May 25, 2023

JSI Scholar: Luz Escobar

Tell us about your story

I am a Nicaraguense immigrant living in a community where white supremacist culture persists and is memorialized in the namesakes throughout our city, streets, and schools. My hometown of St. Rose is part of an 85-mile stretch of chemical plants that pollute my home and community. Being at Villanova has opened my eyes to the impact of these injustices. Better aware of the depth of ignorance pertaining to these injustices and the inaction that persists, I recommitted to learning about the racial state and its impact on Latinas and how to efficiently empower Latinas to create change. My classes fueled my curiosity and taught me the power of fostering dialogue, a first step in bridging divides. Over the past three years, I have intentionally used my voice to build bridges and understanding among students in the predominantly white environment of my university. I began by facilitating dialogue that touches on privilege, power, and identity to hundreds of students at my university through the Villanova Diversity Skit. Through the Center for Access Success and Achievement, I am currently leading discussions on the lack of diverse art on our campus, as well as the fatigue students of color feel because of continued stereotyping and microaggressions. Simultaneously, I lead initiatives for organizations like Poderistas and Latinas Inspiring Furthering Education that increase Latina civic engagement. As I phone banked to help 2,000 Latinx voters register to vote in the state of Georgia, created designs that reached 100,000 people that inform and celebrate North Carolina Latinas, and marshaled a voting event for Latinas during the 2022 election, I began to see the beauty and power in our community. The impact of the work I initiated and assisted in shows me the change and justice I seek in Louisiana are possible, something I did not believe in before.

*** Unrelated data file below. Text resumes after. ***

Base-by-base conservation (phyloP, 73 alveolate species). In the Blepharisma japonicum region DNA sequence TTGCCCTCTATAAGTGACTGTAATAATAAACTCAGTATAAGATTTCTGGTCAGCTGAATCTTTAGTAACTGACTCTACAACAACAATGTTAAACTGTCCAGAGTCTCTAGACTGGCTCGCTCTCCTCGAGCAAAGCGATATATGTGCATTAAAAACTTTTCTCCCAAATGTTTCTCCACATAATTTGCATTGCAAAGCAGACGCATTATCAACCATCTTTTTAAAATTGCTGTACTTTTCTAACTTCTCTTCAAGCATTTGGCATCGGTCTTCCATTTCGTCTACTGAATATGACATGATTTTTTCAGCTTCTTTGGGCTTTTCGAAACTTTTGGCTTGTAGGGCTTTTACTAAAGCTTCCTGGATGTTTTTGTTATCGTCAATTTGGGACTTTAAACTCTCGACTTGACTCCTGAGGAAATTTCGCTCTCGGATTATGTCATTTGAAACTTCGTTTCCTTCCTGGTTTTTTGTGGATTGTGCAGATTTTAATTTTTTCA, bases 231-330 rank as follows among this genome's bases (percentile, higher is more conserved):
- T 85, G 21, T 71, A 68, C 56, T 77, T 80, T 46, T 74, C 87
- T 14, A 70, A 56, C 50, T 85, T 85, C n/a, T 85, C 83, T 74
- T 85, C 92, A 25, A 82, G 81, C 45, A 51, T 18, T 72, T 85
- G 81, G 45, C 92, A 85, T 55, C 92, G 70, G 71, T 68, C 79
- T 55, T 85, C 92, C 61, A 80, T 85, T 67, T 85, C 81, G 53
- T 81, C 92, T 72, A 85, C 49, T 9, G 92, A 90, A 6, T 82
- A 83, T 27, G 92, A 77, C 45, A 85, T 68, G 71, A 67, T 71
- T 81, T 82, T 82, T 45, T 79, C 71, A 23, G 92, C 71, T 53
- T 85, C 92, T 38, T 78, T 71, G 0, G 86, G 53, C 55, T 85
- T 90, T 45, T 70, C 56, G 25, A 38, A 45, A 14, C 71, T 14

What made you consider a career in public policy/public service/international affairs?

I am considering a career in public policy because of the impact policy and public service has on marginalized communities. I desire to learn about solutions that tackle the underrepresentation of Latinas in elected offices and the need for more programming for Latinas in Louisiana. I see myself leading national nonprofits that are providing campaign resources, enhancing political networks for Latinas, and addressing the barriers that deny Latinas access to state and local offices. I dream of building a strong statewide network that will generate policy change that ensures Latinas who want to hold political office run successful local, state, or federal campaigns.

Who inspires you to think about public service?

I am inspired by the work of Latina leaders like Yadira Sanchez, executive director of Poder Latinx , whose work and commitment are showing the country that Latinx voters matter and we can determine elections.

What are you most excited about the JSI program at UW?

I am most excited to meet everyone in this year’s cohort and confront challenges together as a group of passionate leaders who want to create change within our own communities but as a family as well.